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Neustar set to lose contract that provides HALF its revenue

Neustar has been devastated by the news that it is likely to lose a US government contract that provides almost half of its annual revenue.

The US Federal Communications Commission yesterday recommended that Telcordia Technologies take over the Local Number Portability Administrator contract, which Neustar has held since 1997.

The service is basically North America’s centralized phone number registry. It’s not directly related to its domain name businesses.

In 2014, the deal was worth $474.8 million to Neustar, or 49% of its annual revenue.

On the news, the company’s share price fell off a cliff, losing almost 20% of its value before recovering slightly to end the day almost 12% down.

Neustar expressed dismay and anger in a press release, saying the FCC was putting the security of the US phone system at risk:

Although apparently the LNPA is used to port numbers, it is also critical for technology migrations, mergers and acquisitions, disaster recovery, accurate 911 location, and is the only authoritative database for the proper call completion of 11 billion voice calls and text messages each day. The recommendation misunderstands the operating system and would harm public safety, law enforcement, fundamentally burden small carriers, and disrupt service for 12 million consumers — all in pursuit of theoretical savings for a few carriers, which Neustar believes will be dwarfed by the costs and risks of transition.

Switching to Telcordia is currently only a recommendation that FCC commissioners must approve, and Neustar said it will “review all of its options”.

The LNPA deal is due to expire June 30 this year.

Neustar’s domain business — or “security services” as the company calls it — comprises DNS resolution, the registries for .us, .biz and .co, and the back-end registry for many new gTLDs. It brought in revenue of $140.3 million in 2014.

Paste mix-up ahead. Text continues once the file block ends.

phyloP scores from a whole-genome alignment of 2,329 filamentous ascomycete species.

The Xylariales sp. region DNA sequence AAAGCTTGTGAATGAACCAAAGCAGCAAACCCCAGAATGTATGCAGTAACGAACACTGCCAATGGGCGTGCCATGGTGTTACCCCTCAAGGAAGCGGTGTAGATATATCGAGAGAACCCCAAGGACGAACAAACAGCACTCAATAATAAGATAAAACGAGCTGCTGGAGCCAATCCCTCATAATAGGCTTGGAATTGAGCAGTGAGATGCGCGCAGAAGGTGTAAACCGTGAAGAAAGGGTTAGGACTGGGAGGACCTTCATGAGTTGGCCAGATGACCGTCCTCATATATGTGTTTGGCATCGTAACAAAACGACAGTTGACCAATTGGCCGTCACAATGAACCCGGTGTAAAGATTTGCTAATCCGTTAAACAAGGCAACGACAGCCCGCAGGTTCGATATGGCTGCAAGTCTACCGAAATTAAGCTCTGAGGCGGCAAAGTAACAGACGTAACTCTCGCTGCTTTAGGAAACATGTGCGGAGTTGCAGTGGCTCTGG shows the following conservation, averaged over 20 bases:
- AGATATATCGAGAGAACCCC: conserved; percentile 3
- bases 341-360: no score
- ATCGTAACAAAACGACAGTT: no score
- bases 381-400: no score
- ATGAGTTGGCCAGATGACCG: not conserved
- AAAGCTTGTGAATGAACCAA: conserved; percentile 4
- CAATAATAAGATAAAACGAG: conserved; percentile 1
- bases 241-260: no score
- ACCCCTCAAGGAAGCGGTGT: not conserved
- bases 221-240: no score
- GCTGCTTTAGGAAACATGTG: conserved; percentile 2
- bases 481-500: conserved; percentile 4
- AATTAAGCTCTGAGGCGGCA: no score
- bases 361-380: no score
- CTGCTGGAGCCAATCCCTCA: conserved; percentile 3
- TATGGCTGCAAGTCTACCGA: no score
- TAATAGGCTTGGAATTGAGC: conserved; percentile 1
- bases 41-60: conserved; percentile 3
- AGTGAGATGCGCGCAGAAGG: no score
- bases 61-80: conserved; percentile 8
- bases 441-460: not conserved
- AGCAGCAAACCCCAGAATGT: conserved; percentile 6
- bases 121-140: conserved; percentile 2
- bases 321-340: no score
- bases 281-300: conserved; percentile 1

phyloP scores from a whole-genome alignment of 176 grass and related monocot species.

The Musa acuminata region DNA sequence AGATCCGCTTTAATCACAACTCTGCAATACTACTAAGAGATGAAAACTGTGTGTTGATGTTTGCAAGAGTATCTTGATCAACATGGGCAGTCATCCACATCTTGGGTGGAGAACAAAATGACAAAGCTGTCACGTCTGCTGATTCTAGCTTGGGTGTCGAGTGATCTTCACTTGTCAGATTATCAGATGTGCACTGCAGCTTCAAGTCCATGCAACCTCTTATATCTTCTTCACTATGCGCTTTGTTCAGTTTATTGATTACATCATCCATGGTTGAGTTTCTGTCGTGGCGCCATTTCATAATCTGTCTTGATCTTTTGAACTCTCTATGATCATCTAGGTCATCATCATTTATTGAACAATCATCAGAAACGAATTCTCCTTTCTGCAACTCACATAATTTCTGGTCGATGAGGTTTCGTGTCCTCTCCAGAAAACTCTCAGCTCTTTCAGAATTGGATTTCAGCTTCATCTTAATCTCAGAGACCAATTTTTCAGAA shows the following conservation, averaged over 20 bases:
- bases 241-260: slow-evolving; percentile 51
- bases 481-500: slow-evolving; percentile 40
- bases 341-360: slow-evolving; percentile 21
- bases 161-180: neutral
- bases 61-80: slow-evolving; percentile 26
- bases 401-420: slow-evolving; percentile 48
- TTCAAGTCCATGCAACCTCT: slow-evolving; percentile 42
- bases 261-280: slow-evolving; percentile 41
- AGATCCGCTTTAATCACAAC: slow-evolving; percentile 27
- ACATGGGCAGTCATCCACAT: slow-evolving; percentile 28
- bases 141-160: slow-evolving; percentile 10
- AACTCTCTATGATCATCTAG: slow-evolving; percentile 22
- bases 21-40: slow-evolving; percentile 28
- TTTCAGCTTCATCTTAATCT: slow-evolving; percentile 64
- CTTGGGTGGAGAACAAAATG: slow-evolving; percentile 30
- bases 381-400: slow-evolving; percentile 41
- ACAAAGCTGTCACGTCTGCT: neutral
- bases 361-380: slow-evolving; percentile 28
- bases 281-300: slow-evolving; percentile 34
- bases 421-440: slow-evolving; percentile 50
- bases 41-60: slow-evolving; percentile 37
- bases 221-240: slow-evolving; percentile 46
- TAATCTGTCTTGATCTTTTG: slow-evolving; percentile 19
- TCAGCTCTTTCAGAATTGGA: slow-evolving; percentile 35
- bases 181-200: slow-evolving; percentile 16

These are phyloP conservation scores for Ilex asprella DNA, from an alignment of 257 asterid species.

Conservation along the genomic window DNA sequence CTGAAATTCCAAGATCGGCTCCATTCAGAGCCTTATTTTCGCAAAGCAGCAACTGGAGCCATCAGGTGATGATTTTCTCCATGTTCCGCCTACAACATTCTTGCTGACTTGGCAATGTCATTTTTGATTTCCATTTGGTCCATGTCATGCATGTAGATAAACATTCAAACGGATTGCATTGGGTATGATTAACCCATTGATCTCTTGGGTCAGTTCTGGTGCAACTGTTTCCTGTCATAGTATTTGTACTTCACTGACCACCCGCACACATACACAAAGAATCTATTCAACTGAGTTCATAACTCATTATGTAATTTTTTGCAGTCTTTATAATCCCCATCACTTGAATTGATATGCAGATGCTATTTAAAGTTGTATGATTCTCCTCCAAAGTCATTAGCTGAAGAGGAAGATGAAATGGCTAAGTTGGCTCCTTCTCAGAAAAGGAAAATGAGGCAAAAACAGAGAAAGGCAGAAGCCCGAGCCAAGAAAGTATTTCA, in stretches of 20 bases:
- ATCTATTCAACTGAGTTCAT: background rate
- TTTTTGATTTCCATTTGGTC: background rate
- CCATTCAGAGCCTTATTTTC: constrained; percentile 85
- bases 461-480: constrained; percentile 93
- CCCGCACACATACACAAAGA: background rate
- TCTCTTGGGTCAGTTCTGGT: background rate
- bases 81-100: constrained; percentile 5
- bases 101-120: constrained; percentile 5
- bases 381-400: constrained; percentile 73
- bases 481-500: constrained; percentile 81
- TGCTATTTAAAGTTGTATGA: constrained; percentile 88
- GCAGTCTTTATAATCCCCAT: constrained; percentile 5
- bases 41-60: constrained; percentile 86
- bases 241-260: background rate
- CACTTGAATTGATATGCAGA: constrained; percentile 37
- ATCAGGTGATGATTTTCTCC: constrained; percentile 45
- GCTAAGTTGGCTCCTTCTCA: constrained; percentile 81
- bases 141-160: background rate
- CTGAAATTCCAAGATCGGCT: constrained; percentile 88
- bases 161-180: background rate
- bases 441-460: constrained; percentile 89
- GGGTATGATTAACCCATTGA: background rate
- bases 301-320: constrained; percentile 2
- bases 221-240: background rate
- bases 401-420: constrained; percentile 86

According to Reuters, Neustar is currently talking to advisers about the potential sale of the company, which is currently listed on the New York Stock Exchange, to private equity.

The potential buyers are reportedly waiting for the award of the number portability contract before sealing the deal.

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Live gTLD .reise sold at auction

Kevin Murphy, March 3, 2015, Domain Sales

The first auction of a live new gTLD resulted in a sale, I can reveal.

Dotreise’s .reise, which is German for “.travel”, changed hands in an auction managed by Applicant Auction last Friday.

Unfortunately, I haven’t been able to identify the winning bidder or the winning bid, but the winner’s identity will inevitably be revealed sooner or later.

Applicant Auction had said there was to be a $400,000 starting bid on the gTLD.

.reise has been general availability since August but has only about 1,300 names in its zone file. It retails for up to $180 a year.

If the TLD’s new owner is not Donuts, the company will find itself competing with Donuts’ much cheaper and more popular .reisen.

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Tucows and Namecheap exit $14m .online deal

Tucows and Namecheap have both pulled out of their joint venture with Radix to run the .online registry.

Tucows revealed the move, which will see Radix run .online solo, in a press release yesterday.

Both Tucows and Namecheap are registrars, whereas Radix is pretty much focused on being a registry nowadays.